I wasn't mortgage free and when my husband died, there was no insurance money to pay off the house. I had to get a mortgage in my own name for the amount outstanding on the loan. Thankfully, where we had lived in the house a couple of years and had put some money down, the house was worth a few grand more than the debt against it. Having this positive equity meant I was borrowing less than the house was worth, and therefore, the bank considered issue me a mortgage despite being self-employed as a fair risk on their part because if I had defaulted on the payment, they would have re-possessed and the asset was worth more than the mortgage. This all boiled down to, they would get their money back for sure.
    Last edited by Rachael; 09-30-2014 at 06:49 AM.

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  6. #4
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    They may also ask for up to three years worth of taxes so taking the hit for one year won't make a total difference. They use the amount on line 150 for what your income is. If you go through a mortgage broker you will have a better chance of getting a loan. We just negotiated for our daughter this summer through a broker as she is self employed. The banks are much stickier about proving income and having a long track record.

    Also on the buying a larger house think about what the payments will be and if you can afford it still if your daycare is not full as our numbers can fluctuate. Also if you have young children of your own - ie under age 6 consider how Bill 10 y effect the number of spaces in your daycare.

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  8. #5
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    I just bought my house 2 years ago, without another source of income in the family. I'm it and the daycare is what funds us completely. Honestly, I didn't think I'd get a mortgage at all, for the same reasons you're concerned about. But I did and we're fine and it was well worth exploring...just to see what I could get. I did have $100K to put down (divorce settlement) but still carry $200K. I was astounded when my broker called saying we had financing....like really, completely shocked! Sooo happy I bothered to take a chance because my expenses are now substantially less than they were when I was renting.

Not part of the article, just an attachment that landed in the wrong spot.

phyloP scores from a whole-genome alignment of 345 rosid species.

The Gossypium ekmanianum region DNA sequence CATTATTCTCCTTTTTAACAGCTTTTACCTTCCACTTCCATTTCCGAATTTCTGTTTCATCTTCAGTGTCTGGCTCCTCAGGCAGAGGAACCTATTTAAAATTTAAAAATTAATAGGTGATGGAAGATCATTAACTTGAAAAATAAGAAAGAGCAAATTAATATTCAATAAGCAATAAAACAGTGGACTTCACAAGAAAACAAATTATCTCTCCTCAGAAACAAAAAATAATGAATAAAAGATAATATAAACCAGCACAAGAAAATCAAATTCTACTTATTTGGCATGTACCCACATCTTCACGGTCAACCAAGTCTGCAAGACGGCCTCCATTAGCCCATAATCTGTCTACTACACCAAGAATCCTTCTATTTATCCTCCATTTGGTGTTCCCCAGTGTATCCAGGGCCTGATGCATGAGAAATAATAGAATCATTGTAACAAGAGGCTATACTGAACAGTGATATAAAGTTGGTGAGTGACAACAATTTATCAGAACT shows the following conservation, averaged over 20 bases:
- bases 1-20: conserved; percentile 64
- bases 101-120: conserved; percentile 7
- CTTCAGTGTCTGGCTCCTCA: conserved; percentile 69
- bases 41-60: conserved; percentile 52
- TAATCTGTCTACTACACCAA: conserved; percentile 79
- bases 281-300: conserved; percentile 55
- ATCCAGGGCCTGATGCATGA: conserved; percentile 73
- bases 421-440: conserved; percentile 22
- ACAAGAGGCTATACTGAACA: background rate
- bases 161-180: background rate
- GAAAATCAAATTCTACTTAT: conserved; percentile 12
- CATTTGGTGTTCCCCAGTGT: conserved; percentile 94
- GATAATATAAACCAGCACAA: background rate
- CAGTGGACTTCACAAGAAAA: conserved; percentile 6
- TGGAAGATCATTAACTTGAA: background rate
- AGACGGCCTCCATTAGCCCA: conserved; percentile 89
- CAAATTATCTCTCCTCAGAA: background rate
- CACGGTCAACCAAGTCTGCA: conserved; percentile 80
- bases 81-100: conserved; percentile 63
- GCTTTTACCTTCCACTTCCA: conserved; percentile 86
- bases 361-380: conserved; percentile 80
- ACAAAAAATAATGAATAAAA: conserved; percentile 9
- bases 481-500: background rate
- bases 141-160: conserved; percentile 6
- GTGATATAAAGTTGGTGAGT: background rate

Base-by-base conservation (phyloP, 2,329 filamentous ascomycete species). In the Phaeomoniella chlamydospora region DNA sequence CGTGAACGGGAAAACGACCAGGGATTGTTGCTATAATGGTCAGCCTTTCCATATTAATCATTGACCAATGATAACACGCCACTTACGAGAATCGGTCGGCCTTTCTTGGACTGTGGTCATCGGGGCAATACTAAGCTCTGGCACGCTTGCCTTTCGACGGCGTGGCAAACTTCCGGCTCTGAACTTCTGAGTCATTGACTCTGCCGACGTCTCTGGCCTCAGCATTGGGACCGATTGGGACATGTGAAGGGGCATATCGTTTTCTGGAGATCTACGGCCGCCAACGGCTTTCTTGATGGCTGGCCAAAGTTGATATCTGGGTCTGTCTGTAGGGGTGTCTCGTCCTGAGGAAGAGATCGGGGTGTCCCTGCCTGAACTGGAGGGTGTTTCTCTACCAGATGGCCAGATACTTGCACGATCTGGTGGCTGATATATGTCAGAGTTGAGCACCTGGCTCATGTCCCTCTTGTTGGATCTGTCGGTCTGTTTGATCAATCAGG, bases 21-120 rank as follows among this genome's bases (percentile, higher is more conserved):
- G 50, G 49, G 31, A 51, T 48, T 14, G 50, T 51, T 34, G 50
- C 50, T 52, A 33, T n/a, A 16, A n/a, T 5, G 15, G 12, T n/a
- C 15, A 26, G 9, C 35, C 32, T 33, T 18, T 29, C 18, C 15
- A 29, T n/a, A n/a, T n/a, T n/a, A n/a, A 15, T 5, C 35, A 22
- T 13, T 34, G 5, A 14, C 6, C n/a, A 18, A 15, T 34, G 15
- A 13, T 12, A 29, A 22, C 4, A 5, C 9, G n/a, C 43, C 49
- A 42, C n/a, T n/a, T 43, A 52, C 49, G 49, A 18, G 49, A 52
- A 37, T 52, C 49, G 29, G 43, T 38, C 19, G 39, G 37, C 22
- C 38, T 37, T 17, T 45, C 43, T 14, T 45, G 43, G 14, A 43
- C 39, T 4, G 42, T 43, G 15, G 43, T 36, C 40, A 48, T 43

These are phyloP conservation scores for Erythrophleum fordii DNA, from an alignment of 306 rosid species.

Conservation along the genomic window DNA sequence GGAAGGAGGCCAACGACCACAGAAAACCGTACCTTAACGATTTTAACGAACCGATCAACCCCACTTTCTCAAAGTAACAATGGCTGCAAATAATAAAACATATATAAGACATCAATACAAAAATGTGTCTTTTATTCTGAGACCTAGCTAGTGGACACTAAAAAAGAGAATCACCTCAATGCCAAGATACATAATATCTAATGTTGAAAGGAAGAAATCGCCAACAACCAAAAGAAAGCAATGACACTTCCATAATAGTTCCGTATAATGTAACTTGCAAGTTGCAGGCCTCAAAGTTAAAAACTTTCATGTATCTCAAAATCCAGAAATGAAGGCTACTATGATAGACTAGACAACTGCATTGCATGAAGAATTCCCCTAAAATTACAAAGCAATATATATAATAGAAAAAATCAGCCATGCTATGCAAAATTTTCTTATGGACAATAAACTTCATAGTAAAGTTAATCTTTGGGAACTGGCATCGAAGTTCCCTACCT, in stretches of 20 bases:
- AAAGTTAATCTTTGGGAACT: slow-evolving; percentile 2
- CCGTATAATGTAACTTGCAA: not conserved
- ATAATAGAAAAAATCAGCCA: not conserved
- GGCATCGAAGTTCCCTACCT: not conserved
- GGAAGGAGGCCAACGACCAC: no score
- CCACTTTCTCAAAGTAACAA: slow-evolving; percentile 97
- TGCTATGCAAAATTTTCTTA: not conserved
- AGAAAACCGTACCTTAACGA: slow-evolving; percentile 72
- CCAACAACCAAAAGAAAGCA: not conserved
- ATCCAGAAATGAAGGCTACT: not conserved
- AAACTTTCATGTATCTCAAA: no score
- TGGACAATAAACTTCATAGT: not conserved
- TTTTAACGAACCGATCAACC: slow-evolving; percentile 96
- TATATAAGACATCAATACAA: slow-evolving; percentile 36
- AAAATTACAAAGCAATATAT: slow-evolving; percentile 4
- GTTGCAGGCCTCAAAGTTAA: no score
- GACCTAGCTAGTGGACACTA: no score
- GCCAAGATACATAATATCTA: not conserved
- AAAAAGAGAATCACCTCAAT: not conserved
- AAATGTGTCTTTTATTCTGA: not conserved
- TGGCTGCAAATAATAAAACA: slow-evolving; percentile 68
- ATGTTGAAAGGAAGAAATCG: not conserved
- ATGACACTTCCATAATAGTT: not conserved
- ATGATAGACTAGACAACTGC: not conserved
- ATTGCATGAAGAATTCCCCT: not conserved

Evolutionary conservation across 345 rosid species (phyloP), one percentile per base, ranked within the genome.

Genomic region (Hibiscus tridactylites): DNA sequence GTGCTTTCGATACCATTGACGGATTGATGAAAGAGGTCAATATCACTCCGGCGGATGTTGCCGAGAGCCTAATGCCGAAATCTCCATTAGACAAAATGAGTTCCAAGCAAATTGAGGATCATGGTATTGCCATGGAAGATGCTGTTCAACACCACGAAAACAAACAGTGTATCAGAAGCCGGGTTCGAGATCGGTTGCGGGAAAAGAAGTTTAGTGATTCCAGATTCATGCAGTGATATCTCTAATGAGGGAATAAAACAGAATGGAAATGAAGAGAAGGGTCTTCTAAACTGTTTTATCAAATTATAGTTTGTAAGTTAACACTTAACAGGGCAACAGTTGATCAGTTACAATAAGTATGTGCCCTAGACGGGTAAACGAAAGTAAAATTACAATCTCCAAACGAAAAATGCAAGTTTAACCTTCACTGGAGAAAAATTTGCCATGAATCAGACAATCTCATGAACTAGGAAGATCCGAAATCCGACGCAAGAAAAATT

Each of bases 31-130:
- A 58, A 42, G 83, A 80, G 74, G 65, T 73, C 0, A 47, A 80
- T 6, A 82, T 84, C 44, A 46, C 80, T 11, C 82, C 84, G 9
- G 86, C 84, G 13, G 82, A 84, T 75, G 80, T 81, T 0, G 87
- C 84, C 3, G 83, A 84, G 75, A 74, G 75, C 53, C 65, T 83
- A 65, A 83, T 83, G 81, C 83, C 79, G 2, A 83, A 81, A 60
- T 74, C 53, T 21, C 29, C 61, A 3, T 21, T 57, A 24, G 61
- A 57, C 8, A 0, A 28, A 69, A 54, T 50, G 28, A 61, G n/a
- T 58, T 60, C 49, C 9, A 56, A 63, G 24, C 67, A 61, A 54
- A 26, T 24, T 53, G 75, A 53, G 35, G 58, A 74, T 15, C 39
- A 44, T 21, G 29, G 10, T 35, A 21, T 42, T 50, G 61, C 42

Go ask a good broker. It never hurts to ask

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  10. #6
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    I agree with everyone else. They all have really good advice. One thing I want to add, if one person says no, find somewhere better. If everything else is good, and the thing holding you back is being self employed, you'll be able to get a mortgage.
    I've been doing daycare for about 18 months, and between personal mortgages, rentals and refinances, I've applied and qualified for 4 mortgages. My friend has been doing her daycare for one month longer than I have, and she just went to the bank she always deals with. They told her they couldn't use her income at all. I told her to check somewhere else, but she thinks they're right and she'll get the same answer everywhere.

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  12. #7
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    you have to have been in business for 5 plus years, making over 40,000 a year, and have to bring in proof via your income tax returns. I just applied for a 300,000 mortgage at scotiabank, and was approved. My husband makes 65,000 if that helps to compair.

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  14. #8
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    I'm glad not every bank has those rules. Home daycare providers around here would never get a mortgage. I don't think there are many, if any, that could be making that much.

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  16. #9
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    We had our house for sale in the spring. We had our mortgage broker come to our home and she did mention that with my daycare not making much money on the bottom line that she would have to be a bit more creative. We were pre-approved for approx. $350,000 based on my husbands wage (he makes approx. $60,000 a year), my wage and what our current bills were and according to what our asking price was for our current home. We ended up not selling and are going to stay put but don't worry, it can be done. Get a broker and they will contact all the banks and someone should say yes.

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  18. #10
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    Actually, Mickyc raises a very relevant point. It's not just your earnings which matter. It's your debt load.

    Someone who earns $100k but has credit card bills, car repayments, retail debt, loans, line of credit, might not be able to get a mortgage for as much as someone earning $50k who has no debt.